A systematic experimental, parametric and similitude investigation of the friction and creep behavior of a steel wheel rolling on a steel rail is given. Laboratory investigation was performed on the 1/5th scale experimental GM-IIT Wheel Rail Simulation Testing Facility reported on earlier. Investigation of the size and area of contact between the two wheels at different stages of surface wear shows that the initially elliptical (near Hertzian) area of contact changes fast into a near rectangular shape with a several-fold increase, depending on the load and the duration of testing and wear. It was found that Kalkers Theory fits the nondimensionalized data well, when wheel surfaces are near perfectly smooth. The product of actual contact area and creep is always constant for a given normal load and friction coefficient regardless of the surface roughness and wear time. This constancy law was derived on the basis of experimental data. It has been shown here that for the elastic and smooth surfaces the Carter-Poritsky theory also predicts the product of creep and theoretical area of contact as constant for a given load and operating friction coefficient. Generalized expressions for the interrelationship of friction coefficient, creep, actual area of contact, normal load and shear modulus have been established on the basis of experimental data. Recommendations for future design improvements have been made on the basis of these relations.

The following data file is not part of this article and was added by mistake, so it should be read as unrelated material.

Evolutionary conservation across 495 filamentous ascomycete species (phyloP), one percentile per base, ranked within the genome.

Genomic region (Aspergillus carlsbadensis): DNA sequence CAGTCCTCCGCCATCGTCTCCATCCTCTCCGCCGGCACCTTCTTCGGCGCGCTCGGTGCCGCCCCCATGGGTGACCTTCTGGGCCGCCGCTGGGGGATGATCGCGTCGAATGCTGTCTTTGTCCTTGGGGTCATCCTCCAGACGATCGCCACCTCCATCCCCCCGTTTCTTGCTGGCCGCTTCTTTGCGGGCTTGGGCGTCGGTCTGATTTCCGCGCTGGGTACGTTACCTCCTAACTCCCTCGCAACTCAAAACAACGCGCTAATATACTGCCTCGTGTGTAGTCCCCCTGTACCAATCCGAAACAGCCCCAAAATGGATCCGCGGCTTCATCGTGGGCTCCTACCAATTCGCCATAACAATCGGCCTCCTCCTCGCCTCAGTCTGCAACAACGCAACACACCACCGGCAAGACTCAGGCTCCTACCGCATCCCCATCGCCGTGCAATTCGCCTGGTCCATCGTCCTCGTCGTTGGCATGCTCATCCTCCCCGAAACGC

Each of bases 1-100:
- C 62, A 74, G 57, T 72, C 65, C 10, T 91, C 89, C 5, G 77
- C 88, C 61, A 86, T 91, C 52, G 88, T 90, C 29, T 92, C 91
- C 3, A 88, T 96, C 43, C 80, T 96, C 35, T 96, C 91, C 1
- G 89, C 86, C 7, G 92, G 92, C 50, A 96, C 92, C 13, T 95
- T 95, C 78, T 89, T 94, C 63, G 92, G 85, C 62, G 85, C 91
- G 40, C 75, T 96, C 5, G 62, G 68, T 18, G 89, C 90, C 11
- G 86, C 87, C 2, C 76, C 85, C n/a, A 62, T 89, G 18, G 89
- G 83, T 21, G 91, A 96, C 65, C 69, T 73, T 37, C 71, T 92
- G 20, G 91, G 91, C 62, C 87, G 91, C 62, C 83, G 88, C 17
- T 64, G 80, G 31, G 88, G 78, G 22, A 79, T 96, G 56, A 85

Media Info

  • Media Type: Digital/other
  • Pagination: 106 p.

Subject/Index Terms

Filing Info

  • Accession Number: 00167345
  • Record Type: Publication
  • Source Agency: National Technical Information Service
  • Report/Paper Numbers: FRA/ORD-76/271 Final Rpt., IIT-TRANS-76-2
  • Contract Numbers: DOT-OS-40103
  • Files: NTIS, TRIS, USDOT
  • Created Date: Dec 8 1978 12:00AM